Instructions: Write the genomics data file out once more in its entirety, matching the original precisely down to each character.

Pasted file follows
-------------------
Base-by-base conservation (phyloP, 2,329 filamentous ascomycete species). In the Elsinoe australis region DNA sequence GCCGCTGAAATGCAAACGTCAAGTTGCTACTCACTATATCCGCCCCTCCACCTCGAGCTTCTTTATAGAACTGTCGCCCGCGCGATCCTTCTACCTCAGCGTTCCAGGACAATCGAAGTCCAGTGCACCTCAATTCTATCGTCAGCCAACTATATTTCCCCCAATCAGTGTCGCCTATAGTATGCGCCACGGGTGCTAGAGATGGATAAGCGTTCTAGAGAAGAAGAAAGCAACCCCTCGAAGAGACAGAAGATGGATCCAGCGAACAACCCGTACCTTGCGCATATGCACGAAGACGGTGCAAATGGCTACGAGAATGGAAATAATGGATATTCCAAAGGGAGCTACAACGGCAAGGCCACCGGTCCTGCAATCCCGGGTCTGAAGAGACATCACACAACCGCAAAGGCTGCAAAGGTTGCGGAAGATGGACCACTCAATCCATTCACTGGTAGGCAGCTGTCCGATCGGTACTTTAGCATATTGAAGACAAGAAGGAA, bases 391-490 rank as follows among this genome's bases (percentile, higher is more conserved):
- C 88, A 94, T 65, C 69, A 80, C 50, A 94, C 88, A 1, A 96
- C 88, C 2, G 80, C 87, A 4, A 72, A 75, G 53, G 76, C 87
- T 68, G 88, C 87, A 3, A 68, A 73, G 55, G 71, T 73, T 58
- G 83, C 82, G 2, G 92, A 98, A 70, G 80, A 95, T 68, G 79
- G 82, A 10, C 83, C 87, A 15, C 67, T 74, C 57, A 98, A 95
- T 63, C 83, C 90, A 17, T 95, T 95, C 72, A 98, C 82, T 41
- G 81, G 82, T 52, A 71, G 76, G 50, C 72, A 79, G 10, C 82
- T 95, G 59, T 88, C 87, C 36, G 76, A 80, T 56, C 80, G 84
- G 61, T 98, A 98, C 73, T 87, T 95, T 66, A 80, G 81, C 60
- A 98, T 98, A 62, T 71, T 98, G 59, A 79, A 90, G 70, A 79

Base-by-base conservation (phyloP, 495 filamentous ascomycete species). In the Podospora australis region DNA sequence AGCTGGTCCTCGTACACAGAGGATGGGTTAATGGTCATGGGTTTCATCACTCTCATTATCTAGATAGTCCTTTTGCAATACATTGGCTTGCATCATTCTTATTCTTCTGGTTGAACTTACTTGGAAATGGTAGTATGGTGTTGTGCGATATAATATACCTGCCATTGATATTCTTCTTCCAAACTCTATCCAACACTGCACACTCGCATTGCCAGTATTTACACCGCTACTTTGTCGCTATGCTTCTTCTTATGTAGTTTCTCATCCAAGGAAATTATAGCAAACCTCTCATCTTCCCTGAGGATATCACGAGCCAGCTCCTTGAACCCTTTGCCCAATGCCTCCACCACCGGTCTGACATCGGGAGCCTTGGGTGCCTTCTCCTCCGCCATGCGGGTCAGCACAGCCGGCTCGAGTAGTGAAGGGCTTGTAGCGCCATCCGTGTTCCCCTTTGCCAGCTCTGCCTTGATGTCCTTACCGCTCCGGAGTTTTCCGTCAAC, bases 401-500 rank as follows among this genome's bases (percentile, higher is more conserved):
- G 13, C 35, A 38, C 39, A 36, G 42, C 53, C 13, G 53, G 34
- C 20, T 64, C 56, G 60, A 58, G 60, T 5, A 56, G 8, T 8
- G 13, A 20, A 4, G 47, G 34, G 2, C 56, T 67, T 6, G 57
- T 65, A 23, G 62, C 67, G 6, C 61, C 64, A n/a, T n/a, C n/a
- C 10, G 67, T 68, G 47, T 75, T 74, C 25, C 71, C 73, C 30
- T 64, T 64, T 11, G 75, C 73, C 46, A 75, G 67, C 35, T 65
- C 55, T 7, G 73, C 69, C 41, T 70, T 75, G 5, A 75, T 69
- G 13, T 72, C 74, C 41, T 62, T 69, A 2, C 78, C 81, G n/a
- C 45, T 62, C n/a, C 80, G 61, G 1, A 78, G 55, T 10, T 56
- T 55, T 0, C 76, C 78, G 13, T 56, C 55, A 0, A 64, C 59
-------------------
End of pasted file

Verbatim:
Base-by-base conservation (phyloP, 2,329 filamentous ascomycete species). In the Elsinoe australis region DNA sequence GCCGCTGAAATGCAAACGTCAAGTTGCTACTCACTATATCCGCCCCTCCACCTCGAGCTTCTTTATAGAACTGTCGCCCGCGCGATCCTTCTACCTCAGCGTTCCAGGACAATCGAAGTCCAGTGCACCTCAATTCTATCGTCAGCCAACTATATTTCCCCCAATCAGTGTCGCCTATAGTATGCGCCACGGGTGCTAGAGATGGATAAGCGTTCTAGAGAAGAAGAAAGCAACCCCTCGAAGAGACAGAAGATGGATCCAGCGAACAACCCGTACCTTGCGCATATGCACGAAGACGGTGCAAATGGCTACGAGAATGGAAATAATGGATATTCCAAAGGGAGCTACAACGGCAAGGCCACCGGTCCTGCAATCCCGGGTCTGAAGAGACATCACACAACCGCAAAGGCTGCAAAGGTTGCGGAAGATGGACCACTCAATCCATTCACTGGTAGGCAGCTGTCCGATCGGTACTTTAGCATATTGAAGACAAGAAGGAA, bases 391-490 rank as follows among this genome's bases (percentile, higher is more conserved):
- C 88, A 94, T 65, C 69, A 80, C 50, A 94, C 88, A 1, A 96
- C 88, C 2, G 80, C 87, A 4, A 72, A 75, G 53, G 76, C 87
- T 68, G 88, C 87, A 3, A 68, A 73, G 55, G 71, T 73, T 58
- G 83, C 82, G 2, G 92, A 98, A 70, G 80, A 95, T 68, G 79
- G 82, A 10, C 83, C 87, A 15, C 67, T 74, C 57, A 98, A 95
- T 63, C 83, C 90, A 17, T 95, T 95, C 72, A 98, C 82, T 41
- G 81, G 82, T 52, A 71, G 76, G 50, C 72, A 79, G 10, C 82
- T 95, G 59, T 88, C 87, C 36, G 76, A 80, T 56, C 80, G 84
- G 61, T 98, A 98, C 73, T 87, T 95, T 66, A 80, G 81, C 60
- A 98, T 98, A 62, T 71, T 98, G 59, A 79, A 90, G 70, A 79

Base-by-base conservation (phyloP, 495 filamentous ascomycete species). In the Podospora australis region DNA sequence AGCTGGTCCTCGTACACAGAGGATGGGTTAATGGTCATGGGTTTCATCACTCTCATTATCTAGATAGTCCTTTTGCAATACATTGGCTTGCATCATTCTTATTCTTCTGGTTGAACTTACTTGGAAATGGTAGTATGGTGTTGTGCGATATAATATACCTGCCATTGATATTCTTCTTCCAAACTCTATCCAACACTGCACACTCGCATTGCCAGTATTTACACCGCTACTTTGTCGCTATGCTTCTTCTTATGTAGTTTCTCATCCAAGGAAATTATAGCAAACCTCTCATCTTCCCTGAGGATATCACGAGCCAGCTCCTTGAACCCTTTGCCCAATGCCTCCACCACCGGTCTGACATCGGGAGCCTTGGGTGCCTTCTCCTCCGCCATGCGGGTCAGCACAGCCGGCTCGAGTAGTGAAGGGCTTGTAGCGCCATCCGTGTTCCCCTTTGCCAGCTCTGCCTTGATGTCCTTACCGCTCCGGAGTTTTCCGTCAAC, bases 401-500 rank as follows among this genome's bases (percentile, higher is more conserved):
- G 13, C 35, A 38, C 39, A 36, G 42, C 53, C 13, G 53, G 34
- C 20, T 64, C 56, G 60, A 58, G 60, T 5, A 56, G 8, T 8
- G 13, A 20, A 4, G 47, G 34, G 2, C 56, T 67, T 6, G 57
- T 65, A 23, G 62, C 67, G 6, C 61, C 64, A n/a, T n/a, C n/a
- C 10, G 67, T 68, G 47, T 75, T 74, C 25, C 71, C 73, C 30
- T 64, T 64, T 11, G 75, C 73, C 46, A 75, G 67, C 35, T 65
- C 55, T 7, G 73, C 69, C 41, T 70, T 75, G 5, A 75, T 69
- G 13, T 72, C 74, C 41, T 62, T 69, A 2, C 78, C 81, G n/a
- C 45, T 62, C n/a, C 80, G 61, G 1, A 78, G 55, T 10, T 56
- T 55, T 0, C 76, C 78, G 13, T 56, C 55, A 0, A 64, C 59